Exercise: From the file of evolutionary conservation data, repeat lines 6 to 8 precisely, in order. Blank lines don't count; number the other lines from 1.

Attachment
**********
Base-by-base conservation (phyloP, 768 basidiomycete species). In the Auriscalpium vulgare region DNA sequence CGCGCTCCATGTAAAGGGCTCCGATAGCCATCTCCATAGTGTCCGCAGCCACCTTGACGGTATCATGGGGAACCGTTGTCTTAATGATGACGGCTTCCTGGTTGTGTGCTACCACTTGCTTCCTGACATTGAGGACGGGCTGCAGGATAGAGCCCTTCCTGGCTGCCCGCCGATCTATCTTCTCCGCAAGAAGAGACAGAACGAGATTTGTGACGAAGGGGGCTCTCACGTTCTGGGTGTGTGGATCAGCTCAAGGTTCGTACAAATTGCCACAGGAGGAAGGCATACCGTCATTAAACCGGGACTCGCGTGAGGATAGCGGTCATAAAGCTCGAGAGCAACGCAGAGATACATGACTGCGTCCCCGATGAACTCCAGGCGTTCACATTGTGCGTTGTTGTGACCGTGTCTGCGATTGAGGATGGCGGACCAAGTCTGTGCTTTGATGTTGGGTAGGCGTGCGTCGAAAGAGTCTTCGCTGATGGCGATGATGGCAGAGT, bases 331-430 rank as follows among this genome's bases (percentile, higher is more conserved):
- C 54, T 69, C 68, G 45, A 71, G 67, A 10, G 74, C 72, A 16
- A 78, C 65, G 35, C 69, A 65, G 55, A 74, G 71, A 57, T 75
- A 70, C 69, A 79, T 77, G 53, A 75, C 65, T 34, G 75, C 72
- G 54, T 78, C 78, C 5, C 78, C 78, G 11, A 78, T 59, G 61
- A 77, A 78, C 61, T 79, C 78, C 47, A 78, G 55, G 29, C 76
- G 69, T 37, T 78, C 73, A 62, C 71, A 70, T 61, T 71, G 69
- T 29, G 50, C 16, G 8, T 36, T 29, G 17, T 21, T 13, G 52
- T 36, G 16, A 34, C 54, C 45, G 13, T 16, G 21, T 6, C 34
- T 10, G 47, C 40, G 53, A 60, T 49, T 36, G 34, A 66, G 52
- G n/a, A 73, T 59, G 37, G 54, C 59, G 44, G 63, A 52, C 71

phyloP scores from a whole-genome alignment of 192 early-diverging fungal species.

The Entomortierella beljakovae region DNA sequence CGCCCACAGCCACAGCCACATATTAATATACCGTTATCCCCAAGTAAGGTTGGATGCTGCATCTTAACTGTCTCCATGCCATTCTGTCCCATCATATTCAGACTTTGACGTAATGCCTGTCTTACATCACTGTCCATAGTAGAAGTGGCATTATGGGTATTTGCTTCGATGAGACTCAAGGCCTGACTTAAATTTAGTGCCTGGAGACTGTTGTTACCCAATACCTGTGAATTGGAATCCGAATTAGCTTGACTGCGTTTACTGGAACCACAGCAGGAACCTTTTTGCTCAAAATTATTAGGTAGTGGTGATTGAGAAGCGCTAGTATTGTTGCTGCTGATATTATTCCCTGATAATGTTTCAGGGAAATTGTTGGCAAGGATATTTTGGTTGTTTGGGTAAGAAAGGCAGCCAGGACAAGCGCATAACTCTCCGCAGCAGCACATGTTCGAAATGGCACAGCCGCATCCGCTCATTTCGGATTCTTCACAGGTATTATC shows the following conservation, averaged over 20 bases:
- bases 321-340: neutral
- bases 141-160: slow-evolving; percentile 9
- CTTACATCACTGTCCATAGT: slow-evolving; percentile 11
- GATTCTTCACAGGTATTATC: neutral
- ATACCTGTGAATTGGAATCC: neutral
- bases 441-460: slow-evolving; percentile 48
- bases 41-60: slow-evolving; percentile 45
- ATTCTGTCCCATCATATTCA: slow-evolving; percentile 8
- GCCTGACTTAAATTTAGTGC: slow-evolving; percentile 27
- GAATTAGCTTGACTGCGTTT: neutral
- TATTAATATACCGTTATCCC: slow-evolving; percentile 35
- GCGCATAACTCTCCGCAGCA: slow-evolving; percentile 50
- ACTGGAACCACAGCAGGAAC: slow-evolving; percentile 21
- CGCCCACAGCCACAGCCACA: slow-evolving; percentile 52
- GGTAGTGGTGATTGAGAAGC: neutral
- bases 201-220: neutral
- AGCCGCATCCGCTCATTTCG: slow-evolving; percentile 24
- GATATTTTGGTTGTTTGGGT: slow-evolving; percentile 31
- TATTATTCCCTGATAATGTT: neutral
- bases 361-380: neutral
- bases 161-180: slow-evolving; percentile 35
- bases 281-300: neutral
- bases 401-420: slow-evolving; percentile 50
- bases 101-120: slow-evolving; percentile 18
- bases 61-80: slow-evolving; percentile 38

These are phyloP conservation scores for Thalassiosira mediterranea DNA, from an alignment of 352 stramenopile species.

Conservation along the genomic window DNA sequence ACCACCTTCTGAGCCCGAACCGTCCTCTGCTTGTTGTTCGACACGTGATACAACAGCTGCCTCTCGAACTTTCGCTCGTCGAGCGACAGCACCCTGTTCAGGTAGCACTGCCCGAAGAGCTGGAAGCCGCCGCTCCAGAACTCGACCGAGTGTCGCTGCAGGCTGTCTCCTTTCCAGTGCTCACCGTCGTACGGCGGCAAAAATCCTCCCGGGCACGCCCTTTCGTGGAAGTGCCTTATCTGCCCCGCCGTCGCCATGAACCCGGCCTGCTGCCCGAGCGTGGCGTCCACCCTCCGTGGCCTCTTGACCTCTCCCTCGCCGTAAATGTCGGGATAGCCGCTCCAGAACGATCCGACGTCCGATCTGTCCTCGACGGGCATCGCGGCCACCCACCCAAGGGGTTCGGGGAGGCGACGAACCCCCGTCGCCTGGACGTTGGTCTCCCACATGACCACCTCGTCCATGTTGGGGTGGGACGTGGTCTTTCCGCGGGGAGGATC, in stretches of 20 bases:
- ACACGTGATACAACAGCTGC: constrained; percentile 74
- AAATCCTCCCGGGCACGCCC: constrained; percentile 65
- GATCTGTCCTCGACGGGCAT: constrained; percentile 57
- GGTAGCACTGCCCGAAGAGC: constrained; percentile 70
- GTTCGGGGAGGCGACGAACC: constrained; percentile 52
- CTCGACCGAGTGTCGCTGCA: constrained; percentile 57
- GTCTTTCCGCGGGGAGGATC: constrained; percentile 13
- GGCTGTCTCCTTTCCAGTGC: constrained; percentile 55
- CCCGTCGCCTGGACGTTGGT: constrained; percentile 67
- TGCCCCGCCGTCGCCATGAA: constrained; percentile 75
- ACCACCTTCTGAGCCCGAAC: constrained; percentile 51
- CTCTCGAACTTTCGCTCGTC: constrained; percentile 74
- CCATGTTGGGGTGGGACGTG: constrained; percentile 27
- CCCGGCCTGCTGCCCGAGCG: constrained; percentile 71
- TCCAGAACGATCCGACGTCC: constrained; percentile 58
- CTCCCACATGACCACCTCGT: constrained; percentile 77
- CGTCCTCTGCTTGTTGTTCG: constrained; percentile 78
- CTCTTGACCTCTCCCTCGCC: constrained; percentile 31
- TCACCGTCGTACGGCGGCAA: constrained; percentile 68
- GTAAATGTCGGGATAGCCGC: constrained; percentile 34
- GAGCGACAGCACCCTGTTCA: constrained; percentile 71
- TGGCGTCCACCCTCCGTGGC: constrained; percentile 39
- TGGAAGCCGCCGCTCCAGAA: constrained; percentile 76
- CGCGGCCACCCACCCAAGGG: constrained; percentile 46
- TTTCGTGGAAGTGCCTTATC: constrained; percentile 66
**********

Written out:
- A 77, A 78, C 61, T 79, C 78, C 47, A 78, G 55, G 29, C 76
- G 69, T 37, T 78, C 73, A 62, C 71, A 70, T 61, T 71, G 69
- T 29, G 50, C 16, G 8, T 36, T 29, G 17, T 21, T 13, G 52